This leaflet is to help you understand what Iniencephaly is, what tests you need and the implication of being diagnosed for you, your baby, and your family.

What is Iniencephaly?

This defect forms part of a category of neurological disorders related to spinal cord malformations called neural tube defects. Iniencephaly affects the bone at the base of the skull and the cervical (neck) and thoracic (chest) regions of the spine resulting in a severe backward bending of the head, absence of the neck, and severe distortion of the spine.

How does Iniencephaly happen?

The exact cause of iniencephaly is unclear, but it has been associated with genetic and environmental factors. Iniencephaly is thought to occur very early in pregnancy, often before a woman knows she is pregnant as a result of a failed development of the bone at the base of the skull and the cervical and thoracic regions of the spine. 

Almost 80% of babies with Iniencephaly will have other anomalies. The most frequent associated malformations affect the brain, heart, digestive and urinary systems. Many women will also accumulate extra amniotic fluid around the baby due to abnormal fetal swallowing; this condition is called polyhydramnios.

How is Iniencephaly diagnosed?

Iniencephaly is usually diagnosed before the baby is born through a detailed ultrasound. Although usually there is no need to have more tests done, when there are other anomalies, it could be advised to have more tests done to know more about the baby's condition. The additional tests offered may include:

  • An MRI scan can sometimes be done to provide more information on the condition of the baby. This scan uses strong magnetic fields and radio waves to create detailed images of the inside of the body.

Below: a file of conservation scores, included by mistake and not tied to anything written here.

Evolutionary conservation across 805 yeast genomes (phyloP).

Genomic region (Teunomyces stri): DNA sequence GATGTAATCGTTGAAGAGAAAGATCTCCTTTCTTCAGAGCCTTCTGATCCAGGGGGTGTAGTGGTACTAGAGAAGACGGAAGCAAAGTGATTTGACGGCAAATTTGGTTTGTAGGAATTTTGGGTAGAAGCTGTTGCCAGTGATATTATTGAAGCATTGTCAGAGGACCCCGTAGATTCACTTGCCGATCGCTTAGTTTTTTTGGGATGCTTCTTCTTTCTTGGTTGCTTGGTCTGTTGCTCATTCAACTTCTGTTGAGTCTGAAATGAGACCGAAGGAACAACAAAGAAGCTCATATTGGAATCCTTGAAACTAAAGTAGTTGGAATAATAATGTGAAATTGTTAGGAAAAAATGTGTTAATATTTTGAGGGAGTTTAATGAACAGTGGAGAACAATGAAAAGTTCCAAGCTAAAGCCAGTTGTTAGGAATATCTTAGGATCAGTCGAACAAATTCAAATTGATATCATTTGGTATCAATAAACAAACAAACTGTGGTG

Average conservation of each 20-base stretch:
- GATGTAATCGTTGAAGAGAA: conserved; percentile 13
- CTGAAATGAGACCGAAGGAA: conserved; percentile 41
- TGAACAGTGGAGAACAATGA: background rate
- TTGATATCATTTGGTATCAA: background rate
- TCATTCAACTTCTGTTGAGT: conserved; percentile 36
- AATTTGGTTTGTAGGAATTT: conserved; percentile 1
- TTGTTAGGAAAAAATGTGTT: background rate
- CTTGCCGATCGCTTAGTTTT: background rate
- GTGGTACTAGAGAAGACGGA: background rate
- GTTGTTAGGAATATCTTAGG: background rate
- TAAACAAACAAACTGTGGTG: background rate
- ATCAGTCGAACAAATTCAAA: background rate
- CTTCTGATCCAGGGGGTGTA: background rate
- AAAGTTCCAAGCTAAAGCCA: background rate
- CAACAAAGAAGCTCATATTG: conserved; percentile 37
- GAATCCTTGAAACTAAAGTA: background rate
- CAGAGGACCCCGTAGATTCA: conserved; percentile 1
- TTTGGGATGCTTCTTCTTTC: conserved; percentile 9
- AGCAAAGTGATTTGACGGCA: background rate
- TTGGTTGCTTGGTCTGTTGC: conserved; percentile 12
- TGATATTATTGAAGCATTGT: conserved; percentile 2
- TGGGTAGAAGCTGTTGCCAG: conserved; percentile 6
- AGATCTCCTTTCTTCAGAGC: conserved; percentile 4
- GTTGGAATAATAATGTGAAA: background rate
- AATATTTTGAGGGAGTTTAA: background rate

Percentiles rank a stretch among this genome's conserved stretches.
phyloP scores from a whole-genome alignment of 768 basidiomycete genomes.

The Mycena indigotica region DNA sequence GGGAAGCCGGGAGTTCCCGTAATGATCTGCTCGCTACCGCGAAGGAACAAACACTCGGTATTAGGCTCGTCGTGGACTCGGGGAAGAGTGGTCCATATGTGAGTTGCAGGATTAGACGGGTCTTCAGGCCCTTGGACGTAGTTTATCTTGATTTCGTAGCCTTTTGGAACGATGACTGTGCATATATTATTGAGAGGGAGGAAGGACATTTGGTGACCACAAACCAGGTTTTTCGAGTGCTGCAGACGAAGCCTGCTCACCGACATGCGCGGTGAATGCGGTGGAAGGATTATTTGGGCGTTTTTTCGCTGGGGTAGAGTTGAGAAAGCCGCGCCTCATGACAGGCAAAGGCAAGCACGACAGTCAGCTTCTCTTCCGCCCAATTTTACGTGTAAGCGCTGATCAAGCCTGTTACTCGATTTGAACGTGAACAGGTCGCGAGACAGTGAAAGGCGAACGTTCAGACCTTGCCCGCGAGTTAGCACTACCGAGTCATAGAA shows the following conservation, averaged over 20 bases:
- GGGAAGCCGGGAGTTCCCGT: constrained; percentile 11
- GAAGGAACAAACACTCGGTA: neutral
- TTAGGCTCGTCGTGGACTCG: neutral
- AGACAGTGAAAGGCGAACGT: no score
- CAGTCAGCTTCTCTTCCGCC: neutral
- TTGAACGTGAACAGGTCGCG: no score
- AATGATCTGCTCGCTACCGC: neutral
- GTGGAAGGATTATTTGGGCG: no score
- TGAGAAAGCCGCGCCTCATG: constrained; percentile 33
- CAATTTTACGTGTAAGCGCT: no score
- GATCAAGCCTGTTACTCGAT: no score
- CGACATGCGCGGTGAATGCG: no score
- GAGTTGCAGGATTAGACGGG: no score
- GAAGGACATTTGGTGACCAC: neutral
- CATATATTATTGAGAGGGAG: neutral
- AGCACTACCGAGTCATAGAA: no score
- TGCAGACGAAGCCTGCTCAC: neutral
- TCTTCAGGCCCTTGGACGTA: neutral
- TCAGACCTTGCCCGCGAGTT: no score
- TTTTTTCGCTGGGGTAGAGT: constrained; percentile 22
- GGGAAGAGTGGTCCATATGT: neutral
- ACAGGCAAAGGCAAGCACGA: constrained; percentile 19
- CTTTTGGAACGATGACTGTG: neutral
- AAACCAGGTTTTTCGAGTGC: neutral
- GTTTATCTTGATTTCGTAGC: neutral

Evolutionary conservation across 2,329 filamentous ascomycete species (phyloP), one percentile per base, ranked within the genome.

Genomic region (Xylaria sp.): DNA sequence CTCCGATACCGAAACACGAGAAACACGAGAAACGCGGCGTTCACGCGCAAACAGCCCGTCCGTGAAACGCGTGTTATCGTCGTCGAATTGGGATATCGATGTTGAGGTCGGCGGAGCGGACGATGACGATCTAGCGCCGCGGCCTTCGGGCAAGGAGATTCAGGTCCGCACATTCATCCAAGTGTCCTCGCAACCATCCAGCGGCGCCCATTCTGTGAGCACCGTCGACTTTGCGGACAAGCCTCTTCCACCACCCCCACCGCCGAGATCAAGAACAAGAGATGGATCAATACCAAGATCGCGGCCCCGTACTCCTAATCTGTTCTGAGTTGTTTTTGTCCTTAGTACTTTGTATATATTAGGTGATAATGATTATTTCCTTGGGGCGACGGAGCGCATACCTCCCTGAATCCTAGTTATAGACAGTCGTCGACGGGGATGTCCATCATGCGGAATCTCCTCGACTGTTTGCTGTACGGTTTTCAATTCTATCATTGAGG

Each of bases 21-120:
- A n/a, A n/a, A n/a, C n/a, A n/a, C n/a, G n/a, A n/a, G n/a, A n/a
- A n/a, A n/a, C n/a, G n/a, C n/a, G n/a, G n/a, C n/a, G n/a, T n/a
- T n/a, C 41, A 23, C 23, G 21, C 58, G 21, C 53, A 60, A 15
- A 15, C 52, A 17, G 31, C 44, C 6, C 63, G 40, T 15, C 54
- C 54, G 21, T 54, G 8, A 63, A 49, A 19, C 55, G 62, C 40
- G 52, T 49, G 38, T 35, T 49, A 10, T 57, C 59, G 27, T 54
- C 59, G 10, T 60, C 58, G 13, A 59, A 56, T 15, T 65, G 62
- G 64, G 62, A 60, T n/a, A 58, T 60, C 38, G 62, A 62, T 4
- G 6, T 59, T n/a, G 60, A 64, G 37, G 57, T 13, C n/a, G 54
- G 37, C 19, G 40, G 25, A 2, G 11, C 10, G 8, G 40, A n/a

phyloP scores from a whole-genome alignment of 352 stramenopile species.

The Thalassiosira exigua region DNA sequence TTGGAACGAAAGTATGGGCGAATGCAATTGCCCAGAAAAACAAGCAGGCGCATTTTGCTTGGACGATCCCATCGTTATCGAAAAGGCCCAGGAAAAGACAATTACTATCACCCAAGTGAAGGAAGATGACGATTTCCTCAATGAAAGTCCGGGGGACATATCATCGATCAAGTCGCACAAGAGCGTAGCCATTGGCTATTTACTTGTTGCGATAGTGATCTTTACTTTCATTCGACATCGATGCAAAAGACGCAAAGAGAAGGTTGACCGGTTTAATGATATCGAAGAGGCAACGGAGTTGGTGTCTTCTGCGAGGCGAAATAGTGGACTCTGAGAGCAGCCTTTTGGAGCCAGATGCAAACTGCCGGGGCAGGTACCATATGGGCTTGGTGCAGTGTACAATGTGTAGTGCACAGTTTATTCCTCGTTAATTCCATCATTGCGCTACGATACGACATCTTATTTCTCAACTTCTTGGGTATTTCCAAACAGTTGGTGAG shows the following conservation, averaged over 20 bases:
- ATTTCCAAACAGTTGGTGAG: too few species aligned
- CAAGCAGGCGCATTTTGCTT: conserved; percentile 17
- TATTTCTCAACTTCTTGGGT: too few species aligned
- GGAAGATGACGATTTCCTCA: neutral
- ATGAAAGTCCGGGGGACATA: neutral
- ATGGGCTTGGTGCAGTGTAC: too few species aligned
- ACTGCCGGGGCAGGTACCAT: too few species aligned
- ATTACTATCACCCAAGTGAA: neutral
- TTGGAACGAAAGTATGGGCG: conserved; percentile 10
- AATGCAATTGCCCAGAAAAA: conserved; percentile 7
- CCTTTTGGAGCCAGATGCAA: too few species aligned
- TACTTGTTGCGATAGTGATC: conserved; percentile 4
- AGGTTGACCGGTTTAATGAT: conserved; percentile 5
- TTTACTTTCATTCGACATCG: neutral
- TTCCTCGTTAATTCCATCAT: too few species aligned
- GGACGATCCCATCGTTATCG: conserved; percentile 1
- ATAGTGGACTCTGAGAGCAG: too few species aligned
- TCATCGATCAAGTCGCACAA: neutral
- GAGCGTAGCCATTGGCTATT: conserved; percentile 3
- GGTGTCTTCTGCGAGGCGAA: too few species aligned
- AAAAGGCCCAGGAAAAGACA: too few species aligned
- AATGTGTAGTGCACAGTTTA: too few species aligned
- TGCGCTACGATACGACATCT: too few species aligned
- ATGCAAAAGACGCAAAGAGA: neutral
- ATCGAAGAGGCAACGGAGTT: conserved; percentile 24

• An amniocentesis to look for problems with the number of chromosomes and some of the problems within the chromosomes. This is done by removing a small amount of amniotic fluid surrounding the fetus.

What does it mean for my baby to be diagnosed with Iniencephaly?

Unfortunately, babies with Iniencephaly usually die in the womb or die shortly after birth, and there are only rare examples of survival in infrequent mild cases.

What are the things to watch for during the pregnancy?

If you are pregnant with a baby with Iniencephaly, you will not experience any related symptoms; however, if your pregnancy is complicated by polyhydramnios (too much amniotic fluid), you could experience breathlessness, heartburn, constipation, and swollen ankles and feet. 

Due to the poor prognosis, termination of pregnancy is common in countries where it is legal. Where termination of pregnancy is prohibited or when parents choose to continue with the pregnancy, most specialists will recommend an early induction of labor to avoid obstructed labor and maternal complications due to the distortion of the baby’s body.

Will it happen again?

The risk of Iniencephaly happening again is less than 1 in 100; however, if there is a family history of other neural tube defects, this risk may be higher. Notably, the risk of neural tube defects such as Iniencephaly can be reduced with folic acid supplementation (e.g., 4 mg/day).

Last updated: August 2022